Richard Dawkins’s latest book brings to the forefront an argument that has lingered prominently in the margins of all of his work: that belief in God, whatever its basis, is a delusion. A staunch Darwinist, Dawkins, a biologist at Oxford, confronts a litany of philosophical rationales in favor of belief, from Aquinas to intelligent design, and rallies aggressively against them with equal measures of scientific precision, humor, and outright scorn.
Houghton Mifflin. 416 pages. $27. ISBN: 0618680004
San Francisco Chronicle
"[A]fine and significant book … largely due to Dawkins’ willingness to employ the sharp edges of his intellect to cut through a paralyzing propriety whose main effect is to stifle conversation." Troy Jollimore
"Once the spasms of outrage over its caustic tone pass, sophisticated folks will find much of its critique rigorously argued. It probably won’t persuade them, but if it pushes them to shed complacency and ask questions of their faith, good." Rich Barlow
Rocky Mountain News
"Delusion is Dawkins’ manifesto, a field manual for atheists, full of answers to the questions they confront every day in the hostile world of the faithful. … Because it’s so intolerant and downright nasty toward religion, Dawkins misses a chance to do for atheists what C. S. Lewis’ Mere Christianity did for Christians." Steve Ruskin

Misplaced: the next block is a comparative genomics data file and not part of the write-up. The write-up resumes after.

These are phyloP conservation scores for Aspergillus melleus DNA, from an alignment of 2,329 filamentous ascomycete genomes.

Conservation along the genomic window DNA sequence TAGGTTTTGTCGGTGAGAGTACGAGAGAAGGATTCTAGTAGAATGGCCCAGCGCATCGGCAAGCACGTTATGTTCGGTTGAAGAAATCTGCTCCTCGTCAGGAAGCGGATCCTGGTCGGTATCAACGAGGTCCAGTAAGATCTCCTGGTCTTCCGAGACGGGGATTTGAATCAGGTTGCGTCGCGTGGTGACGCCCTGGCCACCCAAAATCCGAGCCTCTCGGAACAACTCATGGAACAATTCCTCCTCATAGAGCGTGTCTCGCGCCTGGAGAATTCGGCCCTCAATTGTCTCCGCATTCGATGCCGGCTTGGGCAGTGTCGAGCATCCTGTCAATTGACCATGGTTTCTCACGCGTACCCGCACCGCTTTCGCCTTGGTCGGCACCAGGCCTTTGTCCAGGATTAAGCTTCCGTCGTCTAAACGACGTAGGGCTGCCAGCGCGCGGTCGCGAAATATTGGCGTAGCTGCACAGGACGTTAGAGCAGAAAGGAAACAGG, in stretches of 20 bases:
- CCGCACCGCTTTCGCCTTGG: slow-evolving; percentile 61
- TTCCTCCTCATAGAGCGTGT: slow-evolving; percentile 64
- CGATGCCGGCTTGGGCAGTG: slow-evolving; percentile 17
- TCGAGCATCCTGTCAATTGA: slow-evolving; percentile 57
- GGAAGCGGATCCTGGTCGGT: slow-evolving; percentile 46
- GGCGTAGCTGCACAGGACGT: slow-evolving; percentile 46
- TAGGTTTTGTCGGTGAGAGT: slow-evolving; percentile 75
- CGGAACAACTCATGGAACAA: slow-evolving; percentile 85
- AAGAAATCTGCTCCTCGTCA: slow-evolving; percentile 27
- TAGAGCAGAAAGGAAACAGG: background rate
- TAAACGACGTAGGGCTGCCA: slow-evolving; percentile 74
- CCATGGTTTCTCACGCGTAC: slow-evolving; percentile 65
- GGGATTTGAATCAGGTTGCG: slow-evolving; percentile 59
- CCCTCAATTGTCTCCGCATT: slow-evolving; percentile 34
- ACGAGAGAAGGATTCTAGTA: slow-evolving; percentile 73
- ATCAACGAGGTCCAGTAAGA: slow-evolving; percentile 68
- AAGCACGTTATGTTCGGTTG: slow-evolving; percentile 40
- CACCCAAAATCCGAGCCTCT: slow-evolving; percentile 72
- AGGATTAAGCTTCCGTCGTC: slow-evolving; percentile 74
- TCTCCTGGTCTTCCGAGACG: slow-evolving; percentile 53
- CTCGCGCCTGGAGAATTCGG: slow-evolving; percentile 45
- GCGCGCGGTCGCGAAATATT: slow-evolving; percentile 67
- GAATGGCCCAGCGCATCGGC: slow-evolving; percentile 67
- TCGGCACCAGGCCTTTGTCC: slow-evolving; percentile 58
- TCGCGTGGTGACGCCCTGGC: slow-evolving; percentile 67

"Dawkins’ arguments make scattered sense, and The God Delusion will grab readers who can forgive his tone. But a bit more humility would become him." Alexandra Alter
NY Times Book Review
"Reading it can feel a little like watching a Michael Moore movie. There is lots of good, hard-hitting stuff about the imbecilities of religious fanatics and frauds of all stripes, but the tone is smug and the logic occasionally sloppy." Jim Holt
Richard Dawkins’s latest book raises the question of style over substance. As in his well-known books The Selfish Gene, The Blind Watchmaker, and River Out of Eden, the renowned evolutionary biologist has done his homework, and argues with precision and a fair glaze of wit. But Dawkins can’t restrain his vitriol for those that have put their faith in religion, to the point that he comes off as rabid as those believers whose eyes he yearns to open. This fatal flaw knocks his book down a rung or two for critics, many of whom seem inclined to believe in Dawkins, if only he weren’t so preachy.